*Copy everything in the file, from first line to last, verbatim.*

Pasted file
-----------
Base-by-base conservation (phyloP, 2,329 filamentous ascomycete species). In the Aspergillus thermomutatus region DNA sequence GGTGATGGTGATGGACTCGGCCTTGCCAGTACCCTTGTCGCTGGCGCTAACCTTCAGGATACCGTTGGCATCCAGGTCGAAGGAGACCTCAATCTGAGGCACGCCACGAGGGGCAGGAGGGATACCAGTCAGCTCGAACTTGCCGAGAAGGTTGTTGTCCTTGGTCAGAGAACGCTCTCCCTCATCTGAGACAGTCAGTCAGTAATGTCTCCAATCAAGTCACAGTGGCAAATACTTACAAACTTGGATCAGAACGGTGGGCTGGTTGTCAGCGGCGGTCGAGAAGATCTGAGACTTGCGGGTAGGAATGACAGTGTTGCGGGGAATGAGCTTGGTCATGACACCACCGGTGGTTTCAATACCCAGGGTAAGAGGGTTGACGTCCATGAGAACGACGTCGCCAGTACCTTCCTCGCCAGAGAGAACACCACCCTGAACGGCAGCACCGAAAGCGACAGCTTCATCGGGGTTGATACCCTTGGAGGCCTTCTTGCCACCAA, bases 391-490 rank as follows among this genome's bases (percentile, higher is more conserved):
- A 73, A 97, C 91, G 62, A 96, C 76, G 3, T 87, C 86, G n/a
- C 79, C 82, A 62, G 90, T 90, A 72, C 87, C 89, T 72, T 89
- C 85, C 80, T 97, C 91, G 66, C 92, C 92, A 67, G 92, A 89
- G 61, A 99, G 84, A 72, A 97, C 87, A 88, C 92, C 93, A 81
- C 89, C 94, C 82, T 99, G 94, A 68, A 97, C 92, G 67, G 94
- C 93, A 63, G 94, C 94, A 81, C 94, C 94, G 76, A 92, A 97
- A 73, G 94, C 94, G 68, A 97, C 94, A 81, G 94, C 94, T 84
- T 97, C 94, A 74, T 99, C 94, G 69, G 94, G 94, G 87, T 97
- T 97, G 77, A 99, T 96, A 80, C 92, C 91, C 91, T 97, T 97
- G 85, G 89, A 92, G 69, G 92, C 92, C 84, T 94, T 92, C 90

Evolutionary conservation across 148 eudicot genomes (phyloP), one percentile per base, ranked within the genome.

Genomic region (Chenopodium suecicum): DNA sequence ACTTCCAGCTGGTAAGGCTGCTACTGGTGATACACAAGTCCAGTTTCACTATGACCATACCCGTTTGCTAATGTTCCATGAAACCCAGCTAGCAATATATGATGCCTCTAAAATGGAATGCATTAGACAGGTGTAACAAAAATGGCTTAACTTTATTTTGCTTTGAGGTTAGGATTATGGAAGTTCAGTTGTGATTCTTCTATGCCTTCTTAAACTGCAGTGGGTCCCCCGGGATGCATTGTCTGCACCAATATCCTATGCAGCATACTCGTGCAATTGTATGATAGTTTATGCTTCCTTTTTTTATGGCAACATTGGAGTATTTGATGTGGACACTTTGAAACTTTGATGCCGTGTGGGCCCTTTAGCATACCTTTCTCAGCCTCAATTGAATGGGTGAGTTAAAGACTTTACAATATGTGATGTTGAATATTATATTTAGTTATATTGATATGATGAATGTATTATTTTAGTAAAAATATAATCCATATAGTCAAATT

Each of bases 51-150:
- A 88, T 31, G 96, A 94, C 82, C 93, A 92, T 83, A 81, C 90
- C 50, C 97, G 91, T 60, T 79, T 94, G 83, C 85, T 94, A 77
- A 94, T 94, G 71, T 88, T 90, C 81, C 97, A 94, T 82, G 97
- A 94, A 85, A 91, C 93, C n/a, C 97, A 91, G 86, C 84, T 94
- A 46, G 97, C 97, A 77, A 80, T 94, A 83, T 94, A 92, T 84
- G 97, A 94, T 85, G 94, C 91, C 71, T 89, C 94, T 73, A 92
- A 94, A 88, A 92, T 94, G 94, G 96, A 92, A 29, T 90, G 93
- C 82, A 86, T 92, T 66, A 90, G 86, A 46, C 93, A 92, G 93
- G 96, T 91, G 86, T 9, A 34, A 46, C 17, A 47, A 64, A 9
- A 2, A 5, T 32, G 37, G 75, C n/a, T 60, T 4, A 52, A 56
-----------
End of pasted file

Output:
Base-by-base conservation (phyloP, 2,329 filamentous ascomycete species). In the Aspergillus thermomutatus region DNA sequence GGTGATGGTGATGGACTCGGCCTTGCCAGTACCCTTGTCGCTGGCGCTAACCTTCAGGATACCGTTGGCATCCAGGTCGAAGGAGACCTCAATCTGAGGCACGCCACGAGGGGCAGGAGGGATACCAGTCAGCTCGAACTTGCCGAGAAGGTTGTTGTCCTTGGTCAGAGAACGCTCTCCCTCATCTGAGACAGTCAGTCAGTAATGTCTCCAATCAAGTCACAGTGGCAAATACTTACAAACTTGGATCAGAACGGTGGGCTGGTTGTCAGCGGCGGTCGAGAAGATCTGAGACTTGCGGGTAGGAATGACAGTGTTGCGGGGAATGAGCTTGGTCATGACACCACCGGTGGTTTCAATACCCAGGGTAAGAGGGTTGACGTCCATGAGAACGACGTCGCCAGTACCTTCCTCGCCAGAGAGAACACCACCCTGAACGGCAGCACCGAAAGCGACAGCTTCATCGGGGTTGATACCCTTGGAGGCCTTCTTGCCACCAA, bases 391-490 rank as follows among this genome's bases (percentile, higher is more conserved):
- A 73, A 97, C 91, G 62, A 96, C 76, G 3, T 87, C 86, G n/a
- C 79, C 82, A 62, G 90, T 90, A 72, C 87, C 89, T 72, T 89
- C 85, C 80, T 97, C 91, G 66, C 92, C 92, A 67, G 92, A 89
- G 61, A 99, G 84, A 72, A 97, C 87, A 88, C 92, C 93, A 81
- C 89, C 94, C 82, T 99, G 94, A 68, A 97, C 92, G 67, G 94
- C 93, A 63, G 94, C 94, A 81, C 94, C 94, G 76, A 92, A 97
- A 73, G 94, C 94, G 68, A 97, C 94, A 81, G 94, C 94, T 84
- T 97, C 94, A 74, T 99, C 94, G 69, G 94, G 94, G 87, T 97
- T 97, G 77, A 99, T 96, A 80, C 92, C 91, C 91, T 97, T 97
- G 85, G 89, A 92, G 69, G 92, C 92, C 84, T 94, T 92, C 90

Evolutionary conservation across 148 eudicot genomes (phyloP), one percentile per base, ranked within the genome.

Genomic region (Chenopodium suecicum): DNA sequence ACTTCCAGCTGGTAAGGCTGCTACTGGTGATACACAAGTCCAGTTTCACTATGACCATACCCGTTTGCTAATGTTCCATGAAACCCAGCTAGCAATATATGATGCCTCTAAAATGGAATGCATTAGACAGGTGTAACAAAAATGGCTTAACTTTATTTTGCTTTGAGGTTAGGATTATGGAAGTTCAGTTGTGATTCTTCTATGCCTTCTTAAACTGCAGTGGGTCCCCCGGGATGCATTGTCTGCACCAATATCCTATGCAGCATACTCGTGCAATTGTATGATAGTTTATGCTTCCTTTTTTTATGGCAACATTGGAGTATTTGATGTGGACACTTTGAAACTTTGATGCCGTGTGGGCCCTTTAGCATACCTTTCTCAGCCTCAATTGAATGGGTGAGTTAAAGACTTTACAATATGTGATGTTGAATATTATATTTAGTTATATTGATATGATGAATGTATTATTTTAGTAAAAATATAATCCATATAGTCAAATT

Each of bases 51-150:
- A 88, T 31, G 96, A 94, C 82, C 93, A 92, T 83, A 81, C 90
- C 50, C 97, G 91, T 60, T 79, T 94, G 83, C 85, T 94, A 77
- A 94, T 94, G 71, T 88, T 90, C 81, C 97, A 94, T 82, G 97
- A 94, A 85, A 91, C 93, C n/a, C 97, A 91, G 86, C 84, T 94
- A 46, G 97, C 97, A 77, A 80, T 94, A 83, T 94, A 92, T 84
- G 97, A 94, T 85, G 94, C 91, C 71, T 89, C 94, T 73, A 92
- A 94, A 88, A 92, T 94, G 94, G 96, A 92, A 29, T 90, G 93
- C 82, A 86, T 92, T 66, A 90, G 86, A 46, C 93, A 92, G 93
- G 96, T 91, G 86, T 9, A 34, A 46, C 17, A 47, A 64, A 9
- A 2, A 5, T 32, G 37, G 75, C n/a, T 60, T 4, A 52, A 56